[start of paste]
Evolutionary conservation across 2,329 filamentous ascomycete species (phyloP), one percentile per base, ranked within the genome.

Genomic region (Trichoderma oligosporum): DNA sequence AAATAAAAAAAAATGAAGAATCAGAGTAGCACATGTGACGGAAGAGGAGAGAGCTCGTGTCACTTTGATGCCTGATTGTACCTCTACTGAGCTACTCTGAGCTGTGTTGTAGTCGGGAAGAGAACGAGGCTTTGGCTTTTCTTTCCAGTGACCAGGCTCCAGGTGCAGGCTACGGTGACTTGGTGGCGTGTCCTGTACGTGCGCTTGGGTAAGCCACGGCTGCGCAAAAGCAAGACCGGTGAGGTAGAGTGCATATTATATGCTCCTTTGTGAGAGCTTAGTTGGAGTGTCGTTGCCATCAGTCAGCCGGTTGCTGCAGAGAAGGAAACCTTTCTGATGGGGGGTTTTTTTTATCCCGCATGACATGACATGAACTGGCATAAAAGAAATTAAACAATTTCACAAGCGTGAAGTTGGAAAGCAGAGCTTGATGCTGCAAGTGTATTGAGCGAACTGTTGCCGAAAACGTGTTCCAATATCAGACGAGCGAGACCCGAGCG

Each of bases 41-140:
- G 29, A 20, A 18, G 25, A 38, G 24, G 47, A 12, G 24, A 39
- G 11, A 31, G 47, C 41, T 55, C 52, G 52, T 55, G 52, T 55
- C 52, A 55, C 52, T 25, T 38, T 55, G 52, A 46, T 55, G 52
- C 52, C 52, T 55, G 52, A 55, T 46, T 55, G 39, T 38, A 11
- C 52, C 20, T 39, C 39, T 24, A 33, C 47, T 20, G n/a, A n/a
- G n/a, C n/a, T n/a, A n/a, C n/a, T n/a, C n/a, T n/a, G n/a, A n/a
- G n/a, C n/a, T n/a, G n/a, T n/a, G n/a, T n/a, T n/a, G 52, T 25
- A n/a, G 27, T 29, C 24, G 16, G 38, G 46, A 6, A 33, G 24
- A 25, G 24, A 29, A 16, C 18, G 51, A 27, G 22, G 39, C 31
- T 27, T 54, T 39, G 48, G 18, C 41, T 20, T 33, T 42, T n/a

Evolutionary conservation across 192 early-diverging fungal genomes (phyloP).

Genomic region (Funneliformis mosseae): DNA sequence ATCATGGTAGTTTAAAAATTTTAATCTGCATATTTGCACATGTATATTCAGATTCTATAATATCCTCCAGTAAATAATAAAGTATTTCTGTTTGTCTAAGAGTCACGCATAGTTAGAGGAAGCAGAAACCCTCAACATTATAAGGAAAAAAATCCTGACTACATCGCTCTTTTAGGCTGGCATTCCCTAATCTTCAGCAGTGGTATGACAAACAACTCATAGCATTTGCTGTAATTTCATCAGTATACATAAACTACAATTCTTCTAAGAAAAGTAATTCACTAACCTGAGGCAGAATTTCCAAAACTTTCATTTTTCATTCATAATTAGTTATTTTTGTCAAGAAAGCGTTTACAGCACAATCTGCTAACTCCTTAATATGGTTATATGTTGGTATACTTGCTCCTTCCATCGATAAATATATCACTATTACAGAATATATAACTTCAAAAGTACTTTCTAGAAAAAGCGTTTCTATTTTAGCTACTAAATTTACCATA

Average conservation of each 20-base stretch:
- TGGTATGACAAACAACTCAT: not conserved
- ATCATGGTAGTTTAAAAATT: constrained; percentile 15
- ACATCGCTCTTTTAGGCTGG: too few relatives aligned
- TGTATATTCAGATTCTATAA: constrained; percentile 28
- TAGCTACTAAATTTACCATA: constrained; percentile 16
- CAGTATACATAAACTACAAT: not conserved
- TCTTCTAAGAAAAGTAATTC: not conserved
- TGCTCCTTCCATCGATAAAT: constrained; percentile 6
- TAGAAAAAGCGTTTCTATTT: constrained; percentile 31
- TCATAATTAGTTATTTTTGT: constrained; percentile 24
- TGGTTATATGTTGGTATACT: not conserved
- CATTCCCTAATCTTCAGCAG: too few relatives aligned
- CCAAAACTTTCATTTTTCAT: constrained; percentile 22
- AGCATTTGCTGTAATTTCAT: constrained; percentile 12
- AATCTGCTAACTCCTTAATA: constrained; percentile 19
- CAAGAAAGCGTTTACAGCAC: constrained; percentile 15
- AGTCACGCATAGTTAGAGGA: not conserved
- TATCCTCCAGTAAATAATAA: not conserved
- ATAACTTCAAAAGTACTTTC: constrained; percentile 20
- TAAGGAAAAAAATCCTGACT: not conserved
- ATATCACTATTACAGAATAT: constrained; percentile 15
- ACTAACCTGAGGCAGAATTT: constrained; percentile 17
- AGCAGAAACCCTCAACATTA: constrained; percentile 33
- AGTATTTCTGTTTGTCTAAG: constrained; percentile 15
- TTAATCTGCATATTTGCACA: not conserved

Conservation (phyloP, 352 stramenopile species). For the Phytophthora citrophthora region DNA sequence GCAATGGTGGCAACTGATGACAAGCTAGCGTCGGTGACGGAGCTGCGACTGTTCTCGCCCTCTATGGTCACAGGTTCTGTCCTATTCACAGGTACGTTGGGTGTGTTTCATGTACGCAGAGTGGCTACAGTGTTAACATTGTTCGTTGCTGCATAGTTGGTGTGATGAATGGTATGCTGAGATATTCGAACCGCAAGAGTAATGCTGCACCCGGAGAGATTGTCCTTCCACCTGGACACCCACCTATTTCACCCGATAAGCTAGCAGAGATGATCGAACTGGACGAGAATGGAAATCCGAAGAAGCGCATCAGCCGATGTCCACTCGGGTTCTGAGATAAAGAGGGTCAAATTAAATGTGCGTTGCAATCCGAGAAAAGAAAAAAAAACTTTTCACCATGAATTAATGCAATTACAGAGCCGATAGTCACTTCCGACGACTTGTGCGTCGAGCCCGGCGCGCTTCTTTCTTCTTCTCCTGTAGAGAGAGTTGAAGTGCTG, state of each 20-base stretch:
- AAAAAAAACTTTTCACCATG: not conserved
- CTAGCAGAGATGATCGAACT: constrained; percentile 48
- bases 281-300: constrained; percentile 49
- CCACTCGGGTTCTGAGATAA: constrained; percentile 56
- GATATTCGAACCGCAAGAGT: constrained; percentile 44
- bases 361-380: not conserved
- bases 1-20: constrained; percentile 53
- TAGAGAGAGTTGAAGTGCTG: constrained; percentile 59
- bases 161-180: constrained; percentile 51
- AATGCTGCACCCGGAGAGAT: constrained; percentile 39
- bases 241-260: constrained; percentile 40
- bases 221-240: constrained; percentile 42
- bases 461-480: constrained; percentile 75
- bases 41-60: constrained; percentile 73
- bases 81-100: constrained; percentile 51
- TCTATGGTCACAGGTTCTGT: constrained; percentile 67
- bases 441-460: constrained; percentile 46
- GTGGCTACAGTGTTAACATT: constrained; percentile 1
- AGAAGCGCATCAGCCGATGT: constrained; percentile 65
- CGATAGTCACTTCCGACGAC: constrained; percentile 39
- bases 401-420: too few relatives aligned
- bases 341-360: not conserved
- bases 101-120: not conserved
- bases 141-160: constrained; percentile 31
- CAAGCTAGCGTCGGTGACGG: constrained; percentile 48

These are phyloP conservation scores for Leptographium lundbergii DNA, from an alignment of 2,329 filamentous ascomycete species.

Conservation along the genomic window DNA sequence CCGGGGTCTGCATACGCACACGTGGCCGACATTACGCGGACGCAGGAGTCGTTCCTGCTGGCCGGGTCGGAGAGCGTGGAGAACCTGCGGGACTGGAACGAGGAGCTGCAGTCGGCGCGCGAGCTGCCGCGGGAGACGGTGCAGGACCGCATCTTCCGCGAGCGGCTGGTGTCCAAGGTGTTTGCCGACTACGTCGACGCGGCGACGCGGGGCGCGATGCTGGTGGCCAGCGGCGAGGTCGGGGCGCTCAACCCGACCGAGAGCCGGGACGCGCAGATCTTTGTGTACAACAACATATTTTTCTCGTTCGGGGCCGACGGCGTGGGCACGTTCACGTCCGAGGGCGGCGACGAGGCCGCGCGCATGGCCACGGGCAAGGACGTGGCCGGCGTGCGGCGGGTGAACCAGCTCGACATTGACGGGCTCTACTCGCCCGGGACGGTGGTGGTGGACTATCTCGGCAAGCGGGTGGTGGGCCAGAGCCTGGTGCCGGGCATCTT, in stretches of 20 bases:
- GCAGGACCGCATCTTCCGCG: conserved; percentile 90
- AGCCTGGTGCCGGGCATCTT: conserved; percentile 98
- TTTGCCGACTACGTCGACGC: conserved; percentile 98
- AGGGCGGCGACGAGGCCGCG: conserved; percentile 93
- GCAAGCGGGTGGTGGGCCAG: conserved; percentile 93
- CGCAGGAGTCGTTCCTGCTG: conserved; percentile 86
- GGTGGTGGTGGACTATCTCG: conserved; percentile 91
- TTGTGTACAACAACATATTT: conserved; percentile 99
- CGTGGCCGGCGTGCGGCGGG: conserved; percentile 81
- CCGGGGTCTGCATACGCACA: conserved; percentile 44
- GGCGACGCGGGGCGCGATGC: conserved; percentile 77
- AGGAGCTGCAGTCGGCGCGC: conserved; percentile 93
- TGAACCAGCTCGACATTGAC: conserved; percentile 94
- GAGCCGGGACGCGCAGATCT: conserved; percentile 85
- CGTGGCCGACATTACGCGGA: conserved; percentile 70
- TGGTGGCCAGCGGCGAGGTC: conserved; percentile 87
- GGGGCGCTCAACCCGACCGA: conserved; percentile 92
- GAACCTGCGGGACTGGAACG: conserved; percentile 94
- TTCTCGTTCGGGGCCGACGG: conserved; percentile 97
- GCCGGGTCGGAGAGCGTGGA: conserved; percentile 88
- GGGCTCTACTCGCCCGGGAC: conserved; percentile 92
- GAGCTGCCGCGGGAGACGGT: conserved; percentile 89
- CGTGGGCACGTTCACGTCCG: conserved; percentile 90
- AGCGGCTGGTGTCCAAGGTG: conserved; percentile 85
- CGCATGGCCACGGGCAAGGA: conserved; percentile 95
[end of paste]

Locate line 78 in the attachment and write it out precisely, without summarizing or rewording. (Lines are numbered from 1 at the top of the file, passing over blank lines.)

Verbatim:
- CGTGGCCGGCGTGCGGCGGG: conserved; percentile 81